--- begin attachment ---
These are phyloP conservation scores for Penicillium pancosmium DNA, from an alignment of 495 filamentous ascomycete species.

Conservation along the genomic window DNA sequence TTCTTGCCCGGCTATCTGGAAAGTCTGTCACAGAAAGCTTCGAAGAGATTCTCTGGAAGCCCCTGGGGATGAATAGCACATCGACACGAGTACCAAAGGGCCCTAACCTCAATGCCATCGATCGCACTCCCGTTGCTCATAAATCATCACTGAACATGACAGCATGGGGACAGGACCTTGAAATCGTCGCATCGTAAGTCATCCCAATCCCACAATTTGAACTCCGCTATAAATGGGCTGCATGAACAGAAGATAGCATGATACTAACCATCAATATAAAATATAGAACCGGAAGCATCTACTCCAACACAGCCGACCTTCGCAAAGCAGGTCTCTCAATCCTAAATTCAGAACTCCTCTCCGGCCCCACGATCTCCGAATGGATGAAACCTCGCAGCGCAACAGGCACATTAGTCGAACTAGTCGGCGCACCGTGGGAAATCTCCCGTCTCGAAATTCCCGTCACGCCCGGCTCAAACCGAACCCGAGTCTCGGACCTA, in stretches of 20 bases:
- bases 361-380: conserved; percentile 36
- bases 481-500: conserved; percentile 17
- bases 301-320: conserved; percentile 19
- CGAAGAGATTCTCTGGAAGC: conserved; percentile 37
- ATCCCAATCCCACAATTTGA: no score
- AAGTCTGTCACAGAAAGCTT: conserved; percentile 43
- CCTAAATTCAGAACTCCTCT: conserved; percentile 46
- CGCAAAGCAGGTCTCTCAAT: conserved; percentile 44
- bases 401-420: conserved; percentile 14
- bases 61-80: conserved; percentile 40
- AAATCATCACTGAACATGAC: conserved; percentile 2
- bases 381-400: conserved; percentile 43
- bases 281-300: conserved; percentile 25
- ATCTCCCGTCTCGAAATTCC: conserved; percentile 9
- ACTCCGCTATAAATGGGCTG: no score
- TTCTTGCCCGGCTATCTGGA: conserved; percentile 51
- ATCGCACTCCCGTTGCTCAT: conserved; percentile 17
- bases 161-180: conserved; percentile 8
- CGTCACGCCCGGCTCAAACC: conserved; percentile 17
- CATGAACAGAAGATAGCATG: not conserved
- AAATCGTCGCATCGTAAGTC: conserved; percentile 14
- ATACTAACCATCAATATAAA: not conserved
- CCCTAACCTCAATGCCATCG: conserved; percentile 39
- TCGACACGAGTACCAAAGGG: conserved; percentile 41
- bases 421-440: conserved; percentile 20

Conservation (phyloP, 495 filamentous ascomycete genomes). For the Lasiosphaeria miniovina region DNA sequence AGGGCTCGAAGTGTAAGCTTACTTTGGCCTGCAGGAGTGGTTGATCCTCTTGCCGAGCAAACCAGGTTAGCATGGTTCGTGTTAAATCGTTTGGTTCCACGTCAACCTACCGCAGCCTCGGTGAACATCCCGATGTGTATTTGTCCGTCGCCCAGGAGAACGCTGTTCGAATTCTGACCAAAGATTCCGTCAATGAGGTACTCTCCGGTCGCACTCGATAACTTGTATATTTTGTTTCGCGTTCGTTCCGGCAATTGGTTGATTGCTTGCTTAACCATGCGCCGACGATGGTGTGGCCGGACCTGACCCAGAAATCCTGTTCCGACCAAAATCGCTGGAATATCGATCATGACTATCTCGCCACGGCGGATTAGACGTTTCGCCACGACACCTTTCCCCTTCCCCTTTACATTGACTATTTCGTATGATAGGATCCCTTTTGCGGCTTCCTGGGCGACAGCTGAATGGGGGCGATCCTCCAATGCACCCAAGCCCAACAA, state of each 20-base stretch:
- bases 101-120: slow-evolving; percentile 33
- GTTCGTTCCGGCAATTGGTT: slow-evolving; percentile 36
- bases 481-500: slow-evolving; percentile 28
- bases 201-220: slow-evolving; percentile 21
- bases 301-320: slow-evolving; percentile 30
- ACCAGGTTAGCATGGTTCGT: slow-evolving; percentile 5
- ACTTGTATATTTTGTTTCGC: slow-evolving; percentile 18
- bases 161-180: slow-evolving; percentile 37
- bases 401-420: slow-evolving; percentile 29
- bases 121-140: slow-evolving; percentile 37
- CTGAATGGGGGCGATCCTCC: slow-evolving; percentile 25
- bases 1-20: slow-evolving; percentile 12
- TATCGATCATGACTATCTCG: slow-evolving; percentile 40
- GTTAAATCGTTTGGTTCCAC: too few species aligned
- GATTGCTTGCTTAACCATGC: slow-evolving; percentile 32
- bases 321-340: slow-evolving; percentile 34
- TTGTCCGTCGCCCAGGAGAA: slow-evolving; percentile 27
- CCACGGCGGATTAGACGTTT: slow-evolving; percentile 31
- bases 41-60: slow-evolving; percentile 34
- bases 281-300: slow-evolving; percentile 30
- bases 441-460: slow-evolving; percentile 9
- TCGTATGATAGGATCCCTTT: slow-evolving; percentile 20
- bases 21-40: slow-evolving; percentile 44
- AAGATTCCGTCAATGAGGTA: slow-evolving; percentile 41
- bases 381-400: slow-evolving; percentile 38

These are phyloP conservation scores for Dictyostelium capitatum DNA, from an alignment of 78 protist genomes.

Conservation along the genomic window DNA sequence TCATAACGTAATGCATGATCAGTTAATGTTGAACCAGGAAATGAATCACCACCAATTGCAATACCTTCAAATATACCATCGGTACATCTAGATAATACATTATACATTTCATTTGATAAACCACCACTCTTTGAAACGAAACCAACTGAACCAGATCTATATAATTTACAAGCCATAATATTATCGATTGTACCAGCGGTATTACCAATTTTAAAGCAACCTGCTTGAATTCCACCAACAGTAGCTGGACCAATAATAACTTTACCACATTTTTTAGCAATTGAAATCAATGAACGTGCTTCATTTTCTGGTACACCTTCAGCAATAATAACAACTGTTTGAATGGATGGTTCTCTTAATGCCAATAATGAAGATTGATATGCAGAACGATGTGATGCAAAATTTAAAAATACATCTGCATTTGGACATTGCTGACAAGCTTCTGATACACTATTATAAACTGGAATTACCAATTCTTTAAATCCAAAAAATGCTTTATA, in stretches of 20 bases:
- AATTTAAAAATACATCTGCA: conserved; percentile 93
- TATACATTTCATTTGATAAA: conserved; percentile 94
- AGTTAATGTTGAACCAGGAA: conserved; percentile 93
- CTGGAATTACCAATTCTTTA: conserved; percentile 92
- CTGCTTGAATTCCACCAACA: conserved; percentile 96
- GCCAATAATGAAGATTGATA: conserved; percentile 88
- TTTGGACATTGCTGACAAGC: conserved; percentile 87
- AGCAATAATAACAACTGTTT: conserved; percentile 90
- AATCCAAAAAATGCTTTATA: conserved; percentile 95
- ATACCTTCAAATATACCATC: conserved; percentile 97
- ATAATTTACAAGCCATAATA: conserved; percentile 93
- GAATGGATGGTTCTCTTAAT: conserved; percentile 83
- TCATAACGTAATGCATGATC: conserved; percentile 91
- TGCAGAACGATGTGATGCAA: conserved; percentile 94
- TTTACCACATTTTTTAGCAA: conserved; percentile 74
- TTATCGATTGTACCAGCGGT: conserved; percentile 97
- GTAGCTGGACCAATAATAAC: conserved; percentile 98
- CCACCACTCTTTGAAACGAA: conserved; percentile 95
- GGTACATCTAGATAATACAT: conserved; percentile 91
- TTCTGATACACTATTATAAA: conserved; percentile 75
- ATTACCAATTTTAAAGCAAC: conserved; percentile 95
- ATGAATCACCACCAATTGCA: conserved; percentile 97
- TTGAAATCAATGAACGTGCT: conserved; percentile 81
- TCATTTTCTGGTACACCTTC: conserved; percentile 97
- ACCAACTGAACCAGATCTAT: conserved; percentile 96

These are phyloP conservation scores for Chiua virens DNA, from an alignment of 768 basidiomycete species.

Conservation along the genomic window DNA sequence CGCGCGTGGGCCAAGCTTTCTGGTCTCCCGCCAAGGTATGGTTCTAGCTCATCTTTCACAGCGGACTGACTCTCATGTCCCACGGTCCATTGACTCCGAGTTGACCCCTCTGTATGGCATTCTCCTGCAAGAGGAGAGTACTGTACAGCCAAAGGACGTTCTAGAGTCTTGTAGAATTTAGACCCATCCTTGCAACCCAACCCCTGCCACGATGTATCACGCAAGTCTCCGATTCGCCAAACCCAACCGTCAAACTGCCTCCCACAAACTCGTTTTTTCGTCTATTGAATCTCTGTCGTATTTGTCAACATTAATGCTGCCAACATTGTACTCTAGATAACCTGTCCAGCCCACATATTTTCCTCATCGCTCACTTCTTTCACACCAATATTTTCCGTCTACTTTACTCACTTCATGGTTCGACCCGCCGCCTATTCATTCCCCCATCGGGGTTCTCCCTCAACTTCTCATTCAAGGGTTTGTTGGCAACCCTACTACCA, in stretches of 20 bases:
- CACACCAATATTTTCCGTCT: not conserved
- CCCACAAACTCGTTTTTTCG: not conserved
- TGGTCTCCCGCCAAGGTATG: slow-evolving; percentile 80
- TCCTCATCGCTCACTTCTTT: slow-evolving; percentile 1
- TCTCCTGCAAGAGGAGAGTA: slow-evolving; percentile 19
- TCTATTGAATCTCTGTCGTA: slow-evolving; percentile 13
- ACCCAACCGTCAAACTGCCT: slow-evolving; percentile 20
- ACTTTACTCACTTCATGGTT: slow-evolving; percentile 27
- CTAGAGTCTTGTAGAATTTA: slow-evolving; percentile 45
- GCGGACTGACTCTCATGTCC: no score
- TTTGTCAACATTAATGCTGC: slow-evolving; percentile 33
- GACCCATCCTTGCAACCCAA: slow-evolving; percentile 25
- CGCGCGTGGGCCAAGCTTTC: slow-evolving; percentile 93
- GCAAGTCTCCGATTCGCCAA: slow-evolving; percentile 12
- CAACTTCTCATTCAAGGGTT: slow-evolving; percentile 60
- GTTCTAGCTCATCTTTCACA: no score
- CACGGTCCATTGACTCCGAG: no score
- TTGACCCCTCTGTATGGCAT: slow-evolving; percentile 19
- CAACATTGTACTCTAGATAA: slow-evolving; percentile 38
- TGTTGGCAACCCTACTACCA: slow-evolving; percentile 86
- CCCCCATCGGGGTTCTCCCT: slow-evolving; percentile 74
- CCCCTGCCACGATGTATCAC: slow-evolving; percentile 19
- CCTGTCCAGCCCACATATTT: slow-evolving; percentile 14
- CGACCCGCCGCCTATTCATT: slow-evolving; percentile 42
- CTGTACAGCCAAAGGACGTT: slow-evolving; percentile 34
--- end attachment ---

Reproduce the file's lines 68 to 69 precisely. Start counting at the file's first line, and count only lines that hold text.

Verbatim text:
- TCATAACGTAATGCATGATC: conserved; percentile 91
- TGCAGAACGATGTGATGCAA: conserved; percentile 94